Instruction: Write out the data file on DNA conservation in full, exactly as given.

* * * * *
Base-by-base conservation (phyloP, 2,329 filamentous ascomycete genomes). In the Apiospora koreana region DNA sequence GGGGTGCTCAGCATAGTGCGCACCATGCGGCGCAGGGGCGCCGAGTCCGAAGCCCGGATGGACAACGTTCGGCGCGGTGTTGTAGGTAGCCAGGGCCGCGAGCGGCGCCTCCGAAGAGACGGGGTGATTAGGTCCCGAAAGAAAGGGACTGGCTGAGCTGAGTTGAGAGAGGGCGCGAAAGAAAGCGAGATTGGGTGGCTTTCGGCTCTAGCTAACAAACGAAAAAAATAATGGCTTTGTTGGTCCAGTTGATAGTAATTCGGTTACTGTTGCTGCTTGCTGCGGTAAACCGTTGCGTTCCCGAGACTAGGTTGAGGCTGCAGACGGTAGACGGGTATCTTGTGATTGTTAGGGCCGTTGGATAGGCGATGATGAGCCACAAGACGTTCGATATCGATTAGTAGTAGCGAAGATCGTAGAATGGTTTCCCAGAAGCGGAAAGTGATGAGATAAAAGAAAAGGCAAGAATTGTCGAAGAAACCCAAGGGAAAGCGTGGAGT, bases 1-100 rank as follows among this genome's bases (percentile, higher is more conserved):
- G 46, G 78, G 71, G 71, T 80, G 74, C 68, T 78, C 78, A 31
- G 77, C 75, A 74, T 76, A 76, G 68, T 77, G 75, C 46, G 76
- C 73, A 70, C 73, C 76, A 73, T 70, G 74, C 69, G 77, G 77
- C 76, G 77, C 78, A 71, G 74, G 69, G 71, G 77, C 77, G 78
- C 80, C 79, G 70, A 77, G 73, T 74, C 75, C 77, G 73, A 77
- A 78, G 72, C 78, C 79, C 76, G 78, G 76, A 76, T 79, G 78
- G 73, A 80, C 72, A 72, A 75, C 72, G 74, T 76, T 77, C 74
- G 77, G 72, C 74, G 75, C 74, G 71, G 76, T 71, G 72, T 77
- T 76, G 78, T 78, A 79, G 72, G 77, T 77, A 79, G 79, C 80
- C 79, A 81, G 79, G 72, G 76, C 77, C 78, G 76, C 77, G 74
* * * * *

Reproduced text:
Base-by-base conservation (phyloP, 2,329 filamentous ascomycete genomes). In the Apiospora koreana region DNA sequence GGGGTGCTCAGCATAGTGCGCACCATGCGGCGCAGGGGCGCCGAGTCCGAAGCCCGGATGGACAACGTTCGGCGCGGTGTTGTAGGTAGCCAGGGCCGCGAGCGGCGCCTCCGAAGAGACGGGGTGATTAGGTCCCGAAAGAAAGGGACTGGCTGAGCTGAGTTGAGAGAGGGCGCGAAAGAAAGCGAGATTGGGTGGCTTTCGGCTCTAGCTAACAAACGAAAAAAATAATGGCTTTGTTGGTCCAGTTGATAGTAATTCGGTTACTGTTGCTGCTTGCTGCGGTAAACCGTTGCGTTCCCGAGACTAGGTTGAGGCTGCAGACGGTAGACGGGTATCTTGTGATTGTTAGGGCCGTTGGATAGGCGATGATGAGCCACAAGACGTTCGATATCGATTAGTAGTAGCGAAGATCGTAGAATGGTTTCCCAGAAGCGGAAAGTGATGAGATAAAAGAAAAGGCAAGAATTGTCGAAGAAACCCAAGGGAAAGCGTGGAGT, bases 1-100 rank as follows among this genome's bases (percentile, higher is more conserved):
- G 46, G 78, G 71, G 71, T 80, G 74, C 68, T 78, C 78, A 31
- G 77, C 75, A 74, T 76, A 76, G 68, T 77, G 75, C 46, G 76
- C 73, A 70, C 73, C 76, A 73, T 70, G 74, C 69, G 77, G 77
- C 76, G 77, C 78, A 71, G 74, G 69, G 71, G 77, C 77, G 78
- C 80, C 79, G 70, A 77, G 73, T 74, C 75, C 77, G 73, A 77
- A 78, G 72, C 78, C 79, C 76, G 78, G 76, A 76, T 79, G 78
- G 73, A 80, C 72, A 72, A 75, C 72, G 74, T 76, T 77, C 74
- G 77, G 72, C 74, G 75, C 74, G 71, G 76, T 71, G 72, T 77
- T 76, G 78, T 78, A 79, G 72, G 77, T 77, A 79, G 79, C 80
- C 79, A 81, G 79, G 72, G 76, C 77, C 78, G 76, C 77, G 74